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Peddling wares

first_imgStudents brought laptops and books to pass the time as they lined up at Founders Park more than 12 hours in advance for the chance to purchase inexpensive bicycles from the USC Department of Public Safety’s bike sale, where unclaimed, impounded bikes were sold.Dieuwertje Kast | Daily Trojanlast_img

Ady Cohen’s success in the net is a byproduct of her mother’s support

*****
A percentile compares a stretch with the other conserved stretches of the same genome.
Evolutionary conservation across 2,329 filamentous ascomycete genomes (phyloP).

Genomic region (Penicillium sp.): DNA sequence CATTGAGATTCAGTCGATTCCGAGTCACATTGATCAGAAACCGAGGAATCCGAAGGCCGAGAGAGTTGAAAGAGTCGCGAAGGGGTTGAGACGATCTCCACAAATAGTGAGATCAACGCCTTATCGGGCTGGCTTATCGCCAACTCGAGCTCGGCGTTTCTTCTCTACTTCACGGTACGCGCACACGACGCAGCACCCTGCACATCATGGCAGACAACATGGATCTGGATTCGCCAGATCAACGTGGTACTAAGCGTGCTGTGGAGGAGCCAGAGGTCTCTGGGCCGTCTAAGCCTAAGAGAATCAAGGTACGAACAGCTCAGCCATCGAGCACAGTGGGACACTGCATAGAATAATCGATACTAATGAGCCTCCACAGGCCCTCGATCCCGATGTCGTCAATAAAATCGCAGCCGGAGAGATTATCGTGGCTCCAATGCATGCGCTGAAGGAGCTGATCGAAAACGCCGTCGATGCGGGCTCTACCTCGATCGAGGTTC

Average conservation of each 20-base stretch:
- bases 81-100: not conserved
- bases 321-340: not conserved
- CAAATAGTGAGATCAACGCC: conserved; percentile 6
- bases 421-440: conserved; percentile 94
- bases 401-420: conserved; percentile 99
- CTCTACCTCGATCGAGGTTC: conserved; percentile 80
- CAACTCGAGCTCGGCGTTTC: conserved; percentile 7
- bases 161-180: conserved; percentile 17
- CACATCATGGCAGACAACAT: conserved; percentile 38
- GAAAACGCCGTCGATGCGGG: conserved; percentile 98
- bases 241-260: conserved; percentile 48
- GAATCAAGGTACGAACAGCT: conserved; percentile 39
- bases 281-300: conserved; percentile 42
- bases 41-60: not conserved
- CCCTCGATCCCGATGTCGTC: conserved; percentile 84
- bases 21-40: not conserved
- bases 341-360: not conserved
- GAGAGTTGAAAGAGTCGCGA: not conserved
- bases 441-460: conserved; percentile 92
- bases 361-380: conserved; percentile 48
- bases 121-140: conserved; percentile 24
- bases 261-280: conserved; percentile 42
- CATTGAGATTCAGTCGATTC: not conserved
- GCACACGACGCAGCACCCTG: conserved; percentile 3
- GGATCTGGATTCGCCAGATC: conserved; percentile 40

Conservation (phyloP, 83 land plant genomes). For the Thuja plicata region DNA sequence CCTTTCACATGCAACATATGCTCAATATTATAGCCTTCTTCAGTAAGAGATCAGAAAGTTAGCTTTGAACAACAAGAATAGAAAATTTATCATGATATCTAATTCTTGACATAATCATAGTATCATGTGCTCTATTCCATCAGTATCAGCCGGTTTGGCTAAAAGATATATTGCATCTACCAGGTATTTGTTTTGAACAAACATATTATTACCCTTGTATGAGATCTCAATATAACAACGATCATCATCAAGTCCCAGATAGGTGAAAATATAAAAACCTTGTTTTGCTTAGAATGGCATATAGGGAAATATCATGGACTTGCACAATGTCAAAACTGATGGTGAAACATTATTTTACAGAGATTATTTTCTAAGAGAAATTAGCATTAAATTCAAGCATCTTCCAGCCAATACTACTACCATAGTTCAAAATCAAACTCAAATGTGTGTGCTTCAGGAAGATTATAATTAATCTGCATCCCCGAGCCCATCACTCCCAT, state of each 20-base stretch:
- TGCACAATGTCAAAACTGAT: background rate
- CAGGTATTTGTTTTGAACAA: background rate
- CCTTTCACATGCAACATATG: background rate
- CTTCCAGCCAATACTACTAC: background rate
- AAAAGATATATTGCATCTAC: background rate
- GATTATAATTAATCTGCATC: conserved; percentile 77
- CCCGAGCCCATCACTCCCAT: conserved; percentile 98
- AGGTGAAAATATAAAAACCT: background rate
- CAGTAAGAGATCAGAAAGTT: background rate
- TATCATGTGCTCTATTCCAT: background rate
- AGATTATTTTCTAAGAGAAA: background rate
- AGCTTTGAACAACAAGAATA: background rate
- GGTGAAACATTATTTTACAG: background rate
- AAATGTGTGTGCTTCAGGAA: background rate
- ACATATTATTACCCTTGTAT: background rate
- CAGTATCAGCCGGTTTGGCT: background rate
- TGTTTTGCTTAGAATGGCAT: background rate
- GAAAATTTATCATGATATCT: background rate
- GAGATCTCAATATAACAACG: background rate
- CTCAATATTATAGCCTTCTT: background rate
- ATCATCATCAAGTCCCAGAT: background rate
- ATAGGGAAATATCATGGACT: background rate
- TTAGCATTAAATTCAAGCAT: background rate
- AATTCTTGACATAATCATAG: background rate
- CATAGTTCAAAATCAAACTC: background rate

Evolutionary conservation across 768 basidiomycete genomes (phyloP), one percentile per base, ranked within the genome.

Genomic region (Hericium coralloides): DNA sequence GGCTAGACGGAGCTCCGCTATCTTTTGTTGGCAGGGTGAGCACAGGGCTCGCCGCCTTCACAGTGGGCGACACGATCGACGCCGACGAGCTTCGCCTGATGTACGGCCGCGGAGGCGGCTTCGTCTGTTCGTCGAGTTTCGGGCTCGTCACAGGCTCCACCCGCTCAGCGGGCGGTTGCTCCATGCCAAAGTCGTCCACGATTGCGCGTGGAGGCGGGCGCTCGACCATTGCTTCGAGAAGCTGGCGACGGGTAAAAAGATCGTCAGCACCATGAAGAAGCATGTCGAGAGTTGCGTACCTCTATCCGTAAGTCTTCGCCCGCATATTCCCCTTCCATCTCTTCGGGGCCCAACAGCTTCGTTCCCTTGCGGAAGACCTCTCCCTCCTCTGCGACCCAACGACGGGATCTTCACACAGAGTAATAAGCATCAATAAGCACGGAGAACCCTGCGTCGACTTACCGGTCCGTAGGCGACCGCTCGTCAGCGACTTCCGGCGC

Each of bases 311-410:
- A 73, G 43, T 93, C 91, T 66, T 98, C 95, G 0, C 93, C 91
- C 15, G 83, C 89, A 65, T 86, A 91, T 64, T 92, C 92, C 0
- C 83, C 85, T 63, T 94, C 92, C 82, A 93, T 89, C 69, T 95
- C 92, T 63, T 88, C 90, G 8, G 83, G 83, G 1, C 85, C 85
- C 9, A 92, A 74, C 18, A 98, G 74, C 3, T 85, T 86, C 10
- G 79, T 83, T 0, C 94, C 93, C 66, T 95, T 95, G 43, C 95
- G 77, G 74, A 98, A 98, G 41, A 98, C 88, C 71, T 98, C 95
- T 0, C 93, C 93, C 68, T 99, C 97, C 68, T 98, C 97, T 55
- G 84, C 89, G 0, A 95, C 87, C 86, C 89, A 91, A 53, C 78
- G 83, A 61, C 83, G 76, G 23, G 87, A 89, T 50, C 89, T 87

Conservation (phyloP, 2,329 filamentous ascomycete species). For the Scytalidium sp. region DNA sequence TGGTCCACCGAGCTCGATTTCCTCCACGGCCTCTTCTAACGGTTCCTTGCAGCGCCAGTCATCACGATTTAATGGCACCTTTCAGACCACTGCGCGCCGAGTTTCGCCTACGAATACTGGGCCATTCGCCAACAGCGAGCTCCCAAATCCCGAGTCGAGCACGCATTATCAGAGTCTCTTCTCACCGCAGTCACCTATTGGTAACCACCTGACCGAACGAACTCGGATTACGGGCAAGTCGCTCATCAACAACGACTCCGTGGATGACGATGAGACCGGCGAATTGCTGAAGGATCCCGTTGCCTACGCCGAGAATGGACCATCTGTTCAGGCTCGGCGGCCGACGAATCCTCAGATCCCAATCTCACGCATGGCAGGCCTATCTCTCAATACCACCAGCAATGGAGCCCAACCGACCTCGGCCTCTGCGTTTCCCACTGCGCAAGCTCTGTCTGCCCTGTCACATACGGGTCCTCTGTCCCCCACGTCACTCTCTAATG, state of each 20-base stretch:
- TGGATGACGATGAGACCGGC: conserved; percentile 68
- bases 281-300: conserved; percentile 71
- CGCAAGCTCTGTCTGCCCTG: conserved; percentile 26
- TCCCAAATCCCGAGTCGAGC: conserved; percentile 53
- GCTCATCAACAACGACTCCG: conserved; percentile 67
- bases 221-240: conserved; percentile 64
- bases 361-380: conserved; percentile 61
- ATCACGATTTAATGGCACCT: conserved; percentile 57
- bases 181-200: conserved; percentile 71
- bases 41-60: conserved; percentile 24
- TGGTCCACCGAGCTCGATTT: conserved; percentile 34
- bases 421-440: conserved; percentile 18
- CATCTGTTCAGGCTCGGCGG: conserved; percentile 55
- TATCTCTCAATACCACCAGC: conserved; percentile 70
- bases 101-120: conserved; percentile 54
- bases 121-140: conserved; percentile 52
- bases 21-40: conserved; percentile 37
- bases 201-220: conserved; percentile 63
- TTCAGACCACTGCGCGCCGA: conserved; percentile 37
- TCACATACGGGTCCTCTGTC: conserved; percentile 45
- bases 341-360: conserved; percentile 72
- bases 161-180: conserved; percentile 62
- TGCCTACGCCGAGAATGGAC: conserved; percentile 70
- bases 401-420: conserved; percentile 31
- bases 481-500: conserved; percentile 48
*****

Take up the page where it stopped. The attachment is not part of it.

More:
first_img Facebook Twitter Google+ Ady Cohen stood in net, watching the seconds tick as Syracuse was on its way to defeating Robert Morris to capture its first ever College Hockey America title. Cohen, whose playing time wavered throughout the season, was one of the Orange’s catalysts in the postseason.Behind Syracuse’s bench, Debra Cohen stood anxiously, with fellow SU parents on either side of her, supporting her through the final minutes. She’d adopted Cohen at 7 months old from Russia, and moved from Florida to Ohio to New York, just to make sure Cohen’s hockey career continued.That night against the Colonials, Debra couldn’t hold back tears — it’s what her daughter always wanted, to be a starting collegiate goalie.“It makes a lot of it all worthwhile,” Debra said.AdvertisementThis is placeholder textCohen knew she wanted to be a Division I net-minder going into her freshman year of high school, but there were few top programs in Florida. Debra left her job, left Cohen’s grandparents and left home for her daughter’s dream. Cohen started her career at SU as a walk-on, but last season, the 21-year-old finally got her chance and shone down the stretch, saving 54 of the 59 shots she faced in the CHA tournament.Now, as a senior, head coach Paul Flanagan called Cohen a “viable part of our program” heading into the 2019-20 season. It’s her job to lose, but whether or not Cohen starts, Debra will still be rooting for her daughter at every Syracuse home game.Eva Suppa | Digital Design EditorAfter Debra adopted Cohen in 1999, the two lived alone together in Boca Raton, Florida, 20 minutes away from the Florida Panthers IceDen in Coral Springs. Having figure skated herself, Debra took her three-year-old to a “Learn-to-Skate” session, figuring it would be a fun alternative to something outdoors in the relentless heat of southern Florida.Cohen was a natural on skates and was enamored with the Panthers mascot and his hockey uniform, she said. While Stanley C. Panther was her first introduction to the sport, seeing other kids play hockey after her figure skating sessions made her want to try for herself.Cohen started in an NHL Learn to Play program at five. She initially gravitated towards forward but thought playing attack was boring because they didn’t wear enough gear.“I saw the equipment, I thought it was cool, and I became a goalie,” Cohen said.Debra bought Cohen the equipment she needed without hesitation. Cohen quickly exceeded her age group, partly because of skill and partly because there simply weren’t many kids playing youth hockey goalie in Florida, said Mike Necela, who coached her in the Learn to Play program.“She didn’t have any girls to look up to, so it ended up being her and the boys,” Necela said.By the time Cohen was 12, she was being used as target practice for boys and girls who were training for their upcoming juniors seasons, generally for players between 16 and 21, Necela said.That summer, Debra sent Cohen to the USA Hockey Mid-American District Development Camps to improve her skills. To gain traction, Cohen enrolled at Gilmour Academy (Ohio), over 1,000 miles from Boca Raton. Debra didn’t want Cohen to live alone at 13 years old, so she moved into an apartment less than a mile from the school.“I just like to be supportive of what she’s doing,” Debra said, “With the work I had, I was able to adjust my schedule to be there with her.”Ally Walsh | Staff PhotographerOn the weekends, they’d sometimes travel to New York City to see Broadway productions. “Wicked,” Cohen’s favorite musical, is quoted on the back of her helmet at Syracuse: “Defy Gravity.”Cohen’s prior experience against older competition as target practice prepared her enough to start her freshman year of high school, where she’d accumulate a .923 save percentage in four years. In one game her sophomore year, Cohen was getting ready for a penalty shootout. Debra, too anxious to watch, left the stadium and had a fellow parent text her the result.Still, despite her impressive play, scholarship offers were hard to come by. Debra graduated from Syracuse in 1996, but there wasn’t a women’s ice hockey program there at the time. Flanagan, the team’s 11-year head coach, had been talking to Cohen’s coach at Gilmour and was in the market for a third goalie. It was the perfect fit.Once Cohen graduated and made the move east for Syracuse, so did Debra. This time, though, she bought a condo in the Finger Lakes, letting Cohen live with her teammates on campus. The two still meet weekly, either for meals or after games. But the transition was difficult for a quiet person like Cohen. Redshirt senior Lindsay Eastwood said it took a couple of jokes for Cohen to share her personality during her freshman year, but she now has a knack for cracking everyone up.It was during Cohen’s sophomore year that she really began to gel with her teammates, Cohen said. The team would all go to the Sheraton for breakfast as part of their pregame ritual. For most of her career, though, Cohen would go into those meals knowing someone else would be facing the opponent’s shots later that day.“I didn’t really focus on ‘Oh I haven’t played the last two years’ or whatever,’” Cohen said, “The time is now, and if I’m in there I’m going to take full advantage.”Eva Suppa | Digital Design EditorHer junior year could’ve been plagued by missing two months with a concussion and inconsistent playing time again, but Flanagan gave her a chance during conference play. She totaled a team-best 2.75 goals against average in 13 starts — including a shutout of Mercyhurst on Feb. 9.That game was the reason Cohen replaced Maddi Welch for Syracuse’s semifinal matchup against Mercyhurst, in which she made 28 saves. That was enough for Flanagan to go back to her in the final, where she saved 26 of 28 shots faced.Debra was characteristically anxious during the final game, even when SU led by multiple goals. Sometimes, she prefers it when Cohen’s on the bench; there’s much less stress then.But Cohen stood strong in net. Syracuse’s offense exploded for six goals to defeat Robert Morris 6-2 and capture SU’s first CHA championship.After the game, Cohen’s teammates flooded onto the ice to embrace Cohen, forming a pig pile in the process. Cohen’s journey — growing up with a single mother, moving place-to-place, and spending two years waiting on the sidelines — led to that moment underneath all her teammates.As Cohen emerged from the team’s celebration, went through the handshake line and posed for pictures with the CHA trophy, Debra cried. It was what she’d envisioned for her daughter all along.Said Debra: “It was one of those moments that’s a long time coming.” Comments Published on October 6, 2019 at 9:58 pm Contact Tim: tnolan@syr.edulast_img read more